Healthy patients always make the same error

Healthy patients always make the same error

Healthy patients think that they are not at risk for serious medical problems. Though maintaining a healthy weight, exercising regularly, not smoking, and eating plenty of vegetables and fruits while limiting meat, fat, and fast foods does decrease the risk of developing diabetes, high blood pressure, heart disease, and cancer, it doesn’t completely eliminate it. The chance is there, just a little less. But patients wrongly assume that staying healthy means no chance of illness and, as a result, they routinely skip preventive screening tests because they have no symptoms of illness, have no family history of disease, and are “healthy.”

That is the error that many healthy patients make.

Staying healthy means that in addition to a healthy lifestyle, screening tests and interventions such as mammograms, Pap smears, immunizations, colonoscopies, and high blood pressure and cholesterol screenings and treatment are equally as important. Premature death can be avoided.

Quality of life can be maximized. Unfortunately, these interventions, particularly the treatment of high blood pressure and cholesterol with prescription medication when necessary, are often seen as unnatural and equated with illness.

That perception is also part of the problem.

Doctors are no better either

Even Oprah’s doctor, Dr. Oz, who arguably is one of the healthiest people in America, isn’t immune from this perception error. He practices what he preaches with a very healthy lifestyle by eating well, exercising, and meditating. When Dr. Oz turned fifty, in June 2010, he got a colonoscopy, a recommended test to screen for colon cancer, not as part of his desire to stay healthy, but because he felt compelled to demonstrate the importance of it to his television audience. After all, Dr. Oz had no family history of colon cancer. He otherwise felt fine. If it wasn’t for his self-titled television show, Dr. Oz admitted that he would have procrastinated until age sixty, ten years after Americans are supposed to begin colon cancer screening.

Shockingly, his doctor discovered an adenomatous polyp, a precancerous growth, which was removed. If it hadn’t been for his self-titled television show, he would have delayed his colonoscopy. The small polyp would have grown and become a fully developed cancer requiring extensive abdominal surgery as well as chemotherapy. Likelihood of survival is low when the cancer is discovered late. It is very likely his tumor would have caused problems before Dr. Oz’s own plan of getting a colon test at age sixty.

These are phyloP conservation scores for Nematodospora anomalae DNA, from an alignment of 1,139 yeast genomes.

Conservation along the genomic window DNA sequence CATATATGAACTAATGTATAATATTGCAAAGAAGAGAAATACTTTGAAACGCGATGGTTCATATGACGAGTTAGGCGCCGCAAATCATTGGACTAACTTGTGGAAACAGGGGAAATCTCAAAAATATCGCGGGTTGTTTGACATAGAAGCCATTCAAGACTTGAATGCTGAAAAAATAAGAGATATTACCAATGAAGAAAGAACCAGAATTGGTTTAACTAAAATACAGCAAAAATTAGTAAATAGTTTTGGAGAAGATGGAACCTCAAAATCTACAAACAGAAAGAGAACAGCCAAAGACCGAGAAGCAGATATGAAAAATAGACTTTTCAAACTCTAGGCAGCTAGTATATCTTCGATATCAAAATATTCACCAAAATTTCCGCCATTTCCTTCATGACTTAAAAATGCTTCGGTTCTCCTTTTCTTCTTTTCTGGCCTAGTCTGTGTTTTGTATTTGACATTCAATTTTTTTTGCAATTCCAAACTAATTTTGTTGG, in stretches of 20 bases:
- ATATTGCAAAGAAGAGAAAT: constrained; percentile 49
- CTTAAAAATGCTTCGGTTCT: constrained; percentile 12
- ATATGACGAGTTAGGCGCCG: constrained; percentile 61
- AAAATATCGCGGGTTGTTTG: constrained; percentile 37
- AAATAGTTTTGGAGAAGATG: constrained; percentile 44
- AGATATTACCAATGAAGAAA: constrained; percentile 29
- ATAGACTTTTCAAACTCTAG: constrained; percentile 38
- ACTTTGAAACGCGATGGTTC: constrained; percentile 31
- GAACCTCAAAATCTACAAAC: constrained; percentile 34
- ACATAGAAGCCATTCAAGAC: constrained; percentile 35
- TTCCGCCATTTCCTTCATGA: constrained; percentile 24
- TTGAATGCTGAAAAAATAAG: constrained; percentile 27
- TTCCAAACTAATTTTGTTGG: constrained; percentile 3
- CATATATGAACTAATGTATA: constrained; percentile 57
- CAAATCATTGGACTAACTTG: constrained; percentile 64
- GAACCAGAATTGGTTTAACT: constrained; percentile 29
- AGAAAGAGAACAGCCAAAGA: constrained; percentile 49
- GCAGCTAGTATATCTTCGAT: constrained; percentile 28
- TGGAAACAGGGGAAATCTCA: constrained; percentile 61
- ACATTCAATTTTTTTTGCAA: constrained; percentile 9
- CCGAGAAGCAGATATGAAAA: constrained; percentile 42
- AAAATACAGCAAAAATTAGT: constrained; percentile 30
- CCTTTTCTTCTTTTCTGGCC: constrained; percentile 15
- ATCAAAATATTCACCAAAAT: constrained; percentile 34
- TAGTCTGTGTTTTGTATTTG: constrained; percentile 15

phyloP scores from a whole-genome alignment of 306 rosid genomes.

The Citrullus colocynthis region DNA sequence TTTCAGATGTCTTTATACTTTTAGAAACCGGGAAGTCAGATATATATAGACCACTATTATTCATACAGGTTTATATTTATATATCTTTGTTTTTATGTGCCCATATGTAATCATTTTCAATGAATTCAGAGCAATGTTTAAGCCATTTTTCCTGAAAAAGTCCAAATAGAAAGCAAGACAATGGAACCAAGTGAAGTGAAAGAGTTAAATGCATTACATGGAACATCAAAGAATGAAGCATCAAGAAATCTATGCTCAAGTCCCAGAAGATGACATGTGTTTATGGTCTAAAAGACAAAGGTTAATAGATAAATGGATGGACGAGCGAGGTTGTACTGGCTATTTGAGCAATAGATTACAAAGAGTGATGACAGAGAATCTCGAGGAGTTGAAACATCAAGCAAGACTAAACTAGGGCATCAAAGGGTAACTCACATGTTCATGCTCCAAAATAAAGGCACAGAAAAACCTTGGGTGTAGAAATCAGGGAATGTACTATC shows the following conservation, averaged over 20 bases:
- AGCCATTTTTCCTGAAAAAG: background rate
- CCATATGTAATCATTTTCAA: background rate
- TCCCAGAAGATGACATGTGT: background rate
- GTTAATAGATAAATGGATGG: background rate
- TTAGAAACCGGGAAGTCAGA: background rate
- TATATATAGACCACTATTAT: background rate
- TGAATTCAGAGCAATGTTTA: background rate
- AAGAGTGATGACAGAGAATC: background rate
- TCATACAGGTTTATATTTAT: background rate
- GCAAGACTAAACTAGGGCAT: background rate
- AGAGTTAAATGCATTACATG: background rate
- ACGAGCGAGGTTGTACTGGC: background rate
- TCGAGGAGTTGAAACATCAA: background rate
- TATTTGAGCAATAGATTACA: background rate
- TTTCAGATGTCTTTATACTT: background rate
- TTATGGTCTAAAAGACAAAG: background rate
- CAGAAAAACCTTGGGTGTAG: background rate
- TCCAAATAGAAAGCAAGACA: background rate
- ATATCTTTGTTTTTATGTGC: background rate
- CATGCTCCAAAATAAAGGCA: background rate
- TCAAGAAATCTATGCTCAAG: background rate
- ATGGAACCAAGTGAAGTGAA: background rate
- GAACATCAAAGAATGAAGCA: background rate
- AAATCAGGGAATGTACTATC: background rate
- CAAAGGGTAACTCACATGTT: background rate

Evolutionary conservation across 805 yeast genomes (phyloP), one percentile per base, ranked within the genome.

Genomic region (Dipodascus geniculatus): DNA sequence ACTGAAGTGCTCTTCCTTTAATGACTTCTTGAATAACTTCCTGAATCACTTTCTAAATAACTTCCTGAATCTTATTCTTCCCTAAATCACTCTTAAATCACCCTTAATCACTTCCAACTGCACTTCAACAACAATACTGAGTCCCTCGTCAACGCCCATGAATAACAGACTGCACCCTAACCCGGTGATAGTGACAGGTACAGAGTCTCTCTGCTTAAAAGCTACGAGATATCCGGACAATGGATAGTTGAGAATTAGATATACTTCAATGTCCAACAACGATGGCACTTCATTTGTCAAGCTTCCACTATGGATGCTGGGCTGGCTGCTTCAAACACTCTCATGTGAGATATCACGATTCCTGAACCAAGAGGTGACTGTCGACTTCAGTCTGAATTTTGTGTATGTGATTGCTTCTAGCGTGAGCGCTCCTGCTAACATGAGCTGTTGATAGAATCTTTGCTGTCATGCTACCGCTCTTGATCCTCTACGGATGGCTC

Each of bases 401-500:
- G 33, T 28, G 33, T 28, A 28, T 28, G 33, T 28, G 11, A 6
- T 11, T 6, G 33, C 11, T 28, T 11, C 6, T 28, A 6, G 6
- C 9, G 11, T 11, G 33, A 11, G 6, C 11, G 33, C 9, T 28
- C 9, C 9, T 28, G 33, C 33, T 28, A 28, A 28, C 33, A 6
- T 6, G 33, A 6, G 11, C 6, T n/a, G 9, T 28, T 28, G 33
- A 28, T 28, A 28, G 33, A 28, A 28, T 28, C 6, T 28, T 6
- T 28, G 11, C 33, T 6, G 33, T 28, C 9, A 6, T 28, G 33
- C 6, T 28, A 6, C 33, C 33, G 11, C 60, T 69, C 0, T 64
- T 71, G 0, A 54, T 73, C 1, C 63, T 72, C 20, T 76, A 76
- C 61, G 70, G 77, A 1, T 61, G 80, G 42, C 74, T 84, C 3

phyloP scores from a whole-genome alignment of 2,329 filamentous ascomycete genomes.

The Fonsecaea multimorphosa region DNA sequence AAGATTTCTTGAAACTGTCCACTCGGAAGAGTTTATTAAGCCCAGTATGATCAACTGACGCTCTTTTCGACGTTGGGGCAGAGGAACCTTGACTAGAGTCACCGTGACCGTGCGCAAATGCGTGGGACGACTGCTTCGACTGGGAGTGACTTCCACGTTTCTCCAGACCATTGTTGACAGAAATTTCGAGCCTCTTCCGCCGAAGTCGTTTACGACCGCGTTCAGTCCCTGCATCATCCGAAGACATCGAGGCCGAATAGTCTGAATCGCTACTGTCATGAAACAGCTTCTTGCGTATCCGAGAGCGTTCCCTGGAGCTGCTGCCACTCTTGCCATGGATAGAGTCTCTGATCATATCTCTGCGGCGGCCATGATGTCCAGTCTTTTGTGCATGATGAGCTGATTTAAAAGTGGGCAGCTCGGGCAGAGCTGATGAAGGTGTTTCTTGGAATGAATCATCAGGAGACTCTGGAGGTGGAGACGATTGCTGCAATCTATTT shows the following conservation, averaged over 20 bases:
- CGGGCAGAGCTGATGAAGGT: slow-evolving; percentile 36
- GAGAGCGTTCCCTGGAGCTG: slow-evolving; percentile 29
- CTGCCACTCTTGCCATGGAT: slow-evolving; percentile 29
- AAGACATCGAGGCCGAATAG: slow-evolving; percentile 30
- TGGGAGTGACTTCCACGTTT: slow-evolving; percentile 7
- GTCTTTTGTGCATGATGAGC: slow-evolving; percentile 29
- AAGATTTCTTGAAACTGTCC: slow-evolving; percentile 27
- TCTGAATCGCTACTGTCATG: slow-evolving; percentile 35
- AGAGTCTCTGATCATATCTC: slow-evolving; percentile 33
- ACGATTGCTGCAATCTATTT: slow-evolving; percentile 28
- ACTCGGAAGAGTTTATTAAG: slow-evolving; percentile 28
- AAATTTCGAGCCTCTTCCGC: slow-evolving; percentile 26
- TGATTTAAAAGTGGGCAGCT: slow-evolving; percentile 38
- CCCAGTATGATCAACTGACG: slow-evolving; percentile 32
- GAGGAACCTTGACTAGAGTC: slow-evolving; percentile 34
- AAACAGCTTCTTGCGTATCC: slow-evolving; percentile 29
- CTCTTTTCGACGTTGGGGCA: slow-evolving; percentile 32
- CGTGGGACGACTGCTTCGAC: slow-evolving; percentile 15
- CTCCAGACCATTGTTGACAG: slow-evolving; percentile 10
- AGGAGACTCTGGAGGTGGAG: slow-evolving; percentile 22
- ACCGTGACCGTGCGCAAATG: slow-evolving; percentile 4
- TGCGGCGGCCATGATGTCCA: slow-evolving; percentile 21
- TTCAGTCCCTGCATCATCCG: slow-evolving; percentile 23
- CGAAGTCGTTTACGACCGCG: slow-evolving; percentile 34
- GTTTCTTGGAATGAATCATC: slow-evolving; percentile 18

In other words, Dr. Oz saved his own life by having a preventive screening test done when it was recommended. Like many patients and doctors, he had a bit of arrogance going into the procedure because he works incredibly hard on staying healthy. The colon cancer screening test was simply a thing to check off on his to-do list. A mere formality. It wasn’t necessary. It wasn’t urgent. It was not to be taken too seriously. No one likes to be a patient, particularly a cardiothoracic surgeon, who is often in complete control.

Dr. Oz noted rightly that,

“Lifestyle is not the cure all by itself … Part of being healthy and staying healthy is getting screened for cancer, high blood pressure, high cholesterol, and diabetes. Part of doing everything right is getting screened.”

Davis Liu is a family physician who blogs at Saving Money and Surviving the Healthcare Crisis and is the author of The Thrifty Patient – Vital Insider Tips for Saving Money and Staying Healthy and Stay Healthy, Live Longer, Spend Wisely.

Image credit: Shutterstock.com

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